The Agreement on Trade-Related Aspects of Intellectual Property Rights (TRIPs), formed during the Uruguay Round, gives the WTO limited authority to enforce intellectual property rights (IPRs) and obligates member nations to enforce private IPRs. In negotiations to refine the agreement, the US has fought for even more strict enforcement of IPRs. The US argues that IPRs encourage innovation by protecting inventors' right to their creation for a limited amount of time and allowing them to reap the profits that make innovation worthwhile. The US trade representative's firm stance on IPRs seems largely in line with powerful commercial lobbies, such as the pharmaceutical industry. Because of its large lobby power, the pharmaceutical industry has been able influence the WTO agreement that relaxed drug IPRs through the US's negotiating stance. The pharmaceutical industry has traditionally resisted these agreements because it is concerned that vagueness in the language could allow countries to abuse patent exemptions. While the pharmaceutical lobby is quick to defend the right of countries to produce generic drugs for public health reasons, it argues that profitable 'lifestyle' or luxury drugs such as Viagra and weight-loss drugs could be included under patent exemption via loopholes in the wording of the agreement.[3] To assuage these fears, the US introduced a 'public, non-commercial' use clause that WTO members agreed to add, and many developed nations pledged to never use patent exemptions unless in the case of an emergency. Other developed nations with a strong pharmaceutical lobbying force, such as the EU, agree with the US's concerns, but have been quicker to compromise than the US.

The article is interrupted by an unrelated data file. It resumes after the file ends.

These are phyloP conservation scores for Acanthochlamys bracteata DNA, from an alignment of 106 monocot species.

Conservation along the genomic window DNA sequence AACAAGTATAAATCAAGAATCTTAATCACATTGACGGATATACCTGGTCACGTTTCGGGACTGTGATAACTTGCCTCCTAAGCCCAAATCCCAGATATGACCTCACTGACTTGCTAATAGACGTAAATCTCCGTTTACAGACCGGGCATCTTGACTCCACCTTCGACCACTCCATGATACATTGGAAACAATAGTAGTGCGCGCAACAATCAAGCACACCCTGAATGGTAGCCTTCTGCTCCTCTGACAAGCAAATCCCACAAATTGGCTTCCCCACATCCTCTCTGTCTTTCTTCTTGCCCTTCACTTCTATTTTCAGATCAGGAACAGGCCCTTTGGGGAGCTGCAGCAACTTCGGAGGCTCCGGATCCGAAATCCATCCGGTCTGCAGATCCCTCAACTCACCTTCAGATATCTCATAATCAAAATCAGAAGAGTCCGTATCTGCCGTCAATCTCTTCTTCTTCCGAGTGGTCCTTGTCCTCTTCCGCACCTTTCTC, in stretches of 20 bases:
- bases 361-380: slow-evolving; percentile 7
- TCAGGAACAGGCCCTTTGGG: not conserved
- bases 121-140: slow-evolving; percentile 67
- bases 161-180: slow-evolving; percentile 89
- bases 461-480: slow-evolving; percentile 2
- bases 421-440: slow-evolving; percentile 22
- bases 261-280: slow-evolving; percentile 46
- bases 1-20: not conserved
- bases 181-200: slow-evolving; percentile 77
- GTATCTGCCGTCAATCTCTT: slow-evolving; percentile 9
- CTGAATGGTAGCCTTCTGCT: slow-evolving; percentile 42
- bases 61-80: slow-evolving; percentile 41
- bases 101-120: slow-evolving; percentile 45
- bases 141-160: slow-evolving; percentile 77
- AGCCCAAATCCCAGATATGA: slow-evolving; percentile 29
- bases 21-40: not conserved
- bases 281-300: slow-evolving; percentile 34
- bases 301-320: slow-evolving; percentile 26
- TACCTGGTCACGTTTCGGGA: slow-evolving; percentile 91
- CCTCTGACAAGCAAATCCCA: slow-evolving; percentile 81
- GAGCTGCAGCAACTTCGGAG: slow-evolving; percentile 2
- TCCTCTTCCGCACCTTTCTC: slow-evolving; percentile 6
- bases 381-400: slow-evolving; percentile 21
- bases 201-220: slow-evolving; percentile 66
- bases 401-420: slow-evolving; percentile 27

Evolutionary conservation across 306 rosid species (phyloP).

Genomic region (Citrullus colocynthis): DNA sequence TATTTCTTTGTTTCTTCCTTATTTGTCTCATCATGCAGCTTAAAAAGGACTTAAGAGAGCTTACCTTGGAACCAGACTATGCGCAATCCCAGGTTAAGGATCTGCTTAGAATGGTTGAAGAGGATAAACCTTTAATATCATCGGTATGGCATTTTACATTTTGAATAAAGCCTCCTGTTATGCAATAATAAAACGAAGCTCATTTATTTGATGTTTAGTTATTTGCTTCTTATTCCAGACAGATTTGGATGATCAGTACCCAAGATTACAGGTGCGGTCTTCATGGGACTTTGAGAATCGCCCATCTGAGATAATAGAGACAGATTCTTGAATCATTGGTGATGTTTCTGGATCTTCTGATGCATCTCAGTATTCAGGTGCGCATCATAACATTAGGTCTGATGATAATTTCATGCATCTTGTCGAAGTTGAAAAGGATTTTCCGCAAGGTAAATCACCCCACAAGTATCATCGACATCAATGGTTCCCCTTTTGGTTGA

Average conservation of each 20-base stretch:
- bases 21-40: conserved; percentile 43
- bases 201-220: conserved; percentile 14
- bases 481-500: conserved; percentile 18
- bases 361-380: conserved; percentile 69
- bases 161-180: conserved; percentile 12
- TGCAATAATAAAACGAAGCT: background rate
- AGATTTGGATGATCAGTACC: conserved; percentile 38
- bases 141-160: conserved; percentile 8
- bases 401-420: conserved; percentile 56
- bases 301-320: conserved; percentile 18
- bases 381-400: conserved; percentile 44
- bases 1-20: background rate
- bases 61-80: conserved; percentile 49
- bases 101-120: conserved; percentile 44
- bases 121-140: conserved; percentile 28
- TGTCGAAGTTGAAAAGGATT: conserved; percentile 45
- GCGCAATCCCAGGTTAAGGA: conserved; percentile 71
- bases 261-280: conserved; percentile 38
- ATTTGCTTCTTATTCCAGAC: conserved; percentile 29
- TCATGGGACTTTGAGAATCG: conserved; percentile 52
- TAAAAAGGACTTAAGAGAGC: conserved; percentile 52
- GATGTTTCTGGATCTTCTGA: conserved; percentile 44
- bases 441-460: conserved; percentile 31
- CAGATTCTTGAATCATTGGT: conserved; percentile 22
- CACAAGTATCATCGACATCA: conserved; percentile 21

A broad spectrum of players argue in favor of loosening intellectual property rights in the interest of increasing global access to patented pharmaceuticals. Especially in light of the African AIDS epidemic, and persisting epidemics of tuberculosis, dengue fever, malaria, and typhoid in other developing countries, it is vital that these countries have access to more affordable drugs. Some also add to this argument that patent protection actually reduces innovation and invention by limiting competition. Many NGOs link the debate over patent exemption to larger divisions between the rich and poor nations, arguing that patent protections reinforce inequality in the world.

Some public health analysts have voiced their concern that the debate on intellectual property rights and public health distracts from more important problems that limit access to health care in developing countries. They argue that to improve public health, developing countries need help improving access to health services, increasing health education, eliminating corruption and inefficiency, and improving sanitation within the country.[4]

Other Controversy surrounding TRIPS